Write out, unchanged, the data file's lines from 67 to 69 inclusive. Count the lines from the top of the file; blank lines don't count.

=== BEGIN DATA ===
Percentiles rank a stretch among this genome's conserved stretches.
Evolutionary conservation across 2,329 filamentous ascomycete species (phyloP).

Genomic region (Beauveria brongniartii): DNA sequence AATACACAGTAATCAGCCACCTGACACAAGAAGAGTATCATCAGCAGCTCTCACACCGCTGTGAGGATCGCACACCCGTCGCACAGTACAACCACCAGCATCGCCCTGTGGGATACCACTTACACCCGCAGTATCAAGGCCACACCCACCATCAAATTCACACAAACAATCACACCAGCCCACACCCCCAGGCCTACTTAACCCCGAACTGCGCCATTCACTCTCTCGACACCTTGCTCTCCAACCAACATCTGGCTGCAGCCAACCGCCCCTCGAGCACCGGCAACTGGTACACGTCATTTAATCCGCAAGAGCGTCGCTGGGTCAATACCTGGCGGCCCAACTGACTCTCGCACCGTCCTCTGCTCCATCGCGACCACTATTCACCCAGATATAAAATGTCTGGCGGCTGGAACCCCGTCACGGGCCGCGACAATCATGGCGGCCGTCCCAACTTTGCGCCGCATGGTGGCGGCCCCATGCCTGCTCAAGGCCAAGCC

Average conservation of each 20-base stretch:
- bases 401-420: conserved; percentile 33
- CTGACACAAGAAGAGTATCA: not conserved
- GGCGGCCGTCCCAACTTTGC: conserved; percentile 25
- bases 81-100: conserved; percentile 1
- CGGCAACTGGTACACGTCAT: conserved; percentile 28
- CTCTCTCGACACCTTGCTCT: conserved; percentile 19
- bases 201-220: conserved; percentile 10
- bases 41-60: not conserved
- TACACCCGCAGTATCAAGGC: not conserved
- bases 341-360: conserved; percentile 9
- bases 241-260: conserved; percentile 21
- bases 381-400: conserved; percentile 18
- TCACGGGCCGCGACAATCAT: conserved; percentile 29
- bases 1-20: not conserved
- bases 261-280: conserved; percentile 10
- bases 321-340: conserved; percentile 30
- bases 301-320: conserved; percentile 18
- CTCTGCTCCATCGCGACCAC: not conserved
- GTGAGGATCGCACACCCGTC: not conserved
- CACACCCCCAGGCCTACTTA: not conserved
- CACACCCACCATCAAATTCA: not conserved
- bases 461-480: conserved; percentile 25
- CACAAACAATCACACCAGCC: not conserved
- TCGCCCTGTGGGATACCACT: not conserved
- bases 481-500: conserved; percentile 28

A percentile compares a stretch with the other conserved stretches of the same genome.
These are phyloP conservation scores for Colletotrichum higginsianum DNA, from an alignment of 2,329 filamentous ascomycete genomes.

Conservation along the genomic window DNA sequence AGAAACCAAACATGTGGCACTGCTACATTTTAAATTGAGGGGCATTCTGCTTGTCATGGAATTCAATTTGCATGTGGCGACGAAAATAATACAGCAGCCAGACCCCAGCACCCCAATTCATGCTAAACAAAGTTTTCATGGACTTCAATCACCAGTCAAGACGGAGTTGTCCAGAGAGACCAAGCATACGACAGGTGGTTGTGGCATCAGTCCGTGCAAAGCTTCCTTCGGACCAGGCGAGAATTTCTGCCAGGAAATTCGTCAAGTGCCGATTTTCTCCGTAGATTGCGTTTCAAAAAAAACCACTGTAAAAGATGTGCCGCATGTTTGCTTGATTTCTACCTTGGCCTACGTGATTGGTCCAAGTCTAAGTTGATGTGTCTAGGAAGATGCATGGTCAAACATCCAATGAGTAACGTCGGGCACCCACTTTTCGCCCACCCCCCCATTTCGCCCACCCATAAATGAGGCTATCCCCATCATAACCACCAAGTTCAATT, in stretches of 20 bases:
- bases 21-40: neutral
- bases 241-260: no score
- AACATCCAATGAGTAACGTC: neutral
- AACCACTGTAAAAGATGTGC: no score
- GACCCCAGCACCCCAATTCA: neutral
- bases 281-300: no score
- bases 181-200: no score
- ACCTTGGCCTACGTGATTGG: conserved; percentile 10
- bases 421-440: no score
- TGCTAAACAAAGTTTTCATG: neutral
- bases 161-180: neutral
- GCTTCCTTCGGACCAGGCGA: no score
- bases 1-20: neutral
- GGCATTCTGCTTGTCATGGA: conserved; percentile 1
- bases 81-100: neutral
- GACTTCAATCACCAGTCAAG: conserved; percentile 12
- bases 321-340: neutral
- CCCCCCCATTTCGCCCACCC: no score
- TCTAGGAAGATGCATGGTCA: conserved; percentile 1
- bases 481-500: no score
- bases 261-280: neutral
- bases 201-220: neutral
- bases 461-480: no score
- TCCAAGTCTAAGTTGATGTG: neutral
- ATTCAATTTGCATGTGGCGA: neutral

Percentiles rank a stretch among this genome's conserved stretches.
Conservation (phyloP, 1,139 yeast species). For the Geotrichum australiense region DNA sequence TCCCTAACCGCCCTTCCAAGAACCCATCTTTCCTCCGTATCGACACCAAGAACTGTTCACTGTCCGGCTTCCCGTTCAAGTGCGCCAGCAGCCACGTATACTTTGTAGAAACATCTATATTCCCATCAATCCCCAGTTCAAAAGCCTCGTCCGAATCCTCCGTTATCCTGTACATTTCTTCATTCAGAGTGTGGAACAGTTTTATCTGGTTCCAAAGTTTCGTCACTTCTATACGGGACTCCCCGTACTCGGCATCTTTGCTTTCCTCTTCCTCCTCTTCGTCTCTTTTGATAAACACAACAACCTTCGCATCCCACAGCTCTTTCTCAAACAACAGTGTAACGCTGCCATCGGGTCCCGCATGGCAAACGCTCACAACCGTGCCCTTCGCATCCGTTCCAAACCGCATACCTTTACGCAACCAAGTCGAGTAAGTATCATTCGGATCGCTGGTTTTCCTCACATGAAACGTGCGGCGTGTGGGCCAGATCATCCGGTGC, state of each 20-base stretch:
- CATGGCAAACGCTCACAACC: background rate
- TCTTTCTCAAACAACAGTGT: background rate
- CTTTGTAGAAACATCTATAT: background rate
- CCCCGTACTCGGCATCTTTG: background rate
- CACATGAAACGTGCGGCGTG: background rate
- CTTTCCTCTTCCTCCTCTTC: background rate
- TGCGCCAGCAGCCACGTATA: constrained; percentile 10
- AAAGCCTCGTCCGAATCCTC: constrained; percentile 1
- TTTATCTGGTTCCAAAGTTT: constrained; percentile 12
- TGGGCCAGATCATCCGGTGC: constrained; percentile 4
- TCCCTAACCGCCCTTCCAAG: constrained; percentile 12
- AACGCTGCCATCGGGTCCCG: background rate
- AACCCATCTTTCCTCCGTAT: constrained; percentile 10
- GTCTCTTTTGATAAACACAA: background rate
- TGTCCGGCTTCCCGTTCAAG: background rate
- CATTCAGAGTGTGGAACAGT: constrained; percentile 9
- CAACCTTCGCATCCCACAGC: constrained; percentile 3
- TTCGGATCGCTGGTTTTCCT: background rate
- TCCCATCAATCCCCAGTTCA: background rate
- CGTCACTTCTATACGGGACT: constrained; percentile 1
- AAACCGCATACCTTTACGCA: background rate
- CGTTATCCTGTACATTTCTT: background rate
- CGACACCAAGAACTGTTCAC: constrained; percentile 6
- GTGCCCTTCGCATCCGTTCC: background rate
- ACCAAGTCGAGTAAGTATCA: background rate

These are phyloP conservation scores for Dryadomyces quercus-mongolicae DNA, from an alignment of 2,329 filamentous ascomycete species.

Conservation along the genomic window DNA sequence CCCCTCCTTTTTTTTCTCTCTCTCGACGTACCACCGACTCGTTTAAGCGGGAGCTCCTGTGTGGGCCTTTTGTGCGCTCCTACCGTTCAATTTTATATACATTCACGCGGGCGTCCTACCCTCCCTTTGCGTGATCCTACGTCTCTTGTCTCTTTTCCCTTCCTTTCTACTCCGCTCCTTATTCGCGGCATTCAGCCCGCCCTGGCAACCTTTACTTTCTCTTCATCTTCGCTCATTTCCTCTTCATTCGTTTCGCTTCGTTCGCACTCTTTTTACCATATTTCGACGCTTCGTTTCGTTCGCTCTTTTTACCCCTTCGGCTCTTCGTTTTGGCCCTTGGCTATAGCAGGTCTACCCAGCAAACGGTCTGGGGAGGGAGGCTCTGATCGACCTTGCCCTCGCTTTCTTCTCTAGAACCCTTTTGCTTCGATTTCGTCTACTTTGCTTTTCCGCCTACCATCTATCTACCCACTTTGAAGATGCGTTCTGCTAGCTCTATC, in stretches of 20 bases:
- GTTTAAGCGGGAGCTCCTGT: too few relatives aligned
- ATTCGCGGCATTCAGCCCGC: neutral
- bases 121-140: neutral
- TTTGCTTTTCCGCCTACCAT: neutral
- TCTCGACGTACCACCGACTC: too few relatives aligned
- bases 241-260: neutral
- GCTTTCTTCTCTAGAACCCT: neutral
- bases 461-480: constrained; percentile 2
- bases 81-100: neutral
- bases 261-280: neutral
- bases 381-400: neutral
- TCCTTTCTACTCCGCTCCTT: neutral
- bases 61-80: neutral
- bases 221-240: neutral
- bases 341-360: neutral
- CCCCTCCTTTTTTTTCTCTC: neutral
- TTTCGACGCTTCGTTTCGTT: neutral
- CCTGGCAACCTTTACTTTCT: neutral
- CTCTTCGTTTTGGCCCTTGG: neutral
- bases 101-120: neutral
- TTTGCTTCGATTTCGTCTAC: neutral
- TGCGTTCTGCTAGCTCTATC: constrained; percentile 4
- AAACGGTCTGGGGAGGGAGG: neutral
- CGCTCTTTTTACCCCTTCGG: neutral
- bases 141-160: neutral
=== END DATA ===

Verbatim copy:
- AAAGCCTCGTCCGAATCCTC: constrained; percentile 1
- TTTATCTGGTTCCAAAGTTT: constrained; percentile 12
- TGGGCCAGATCATCCGGTGC: constrained; percentile 4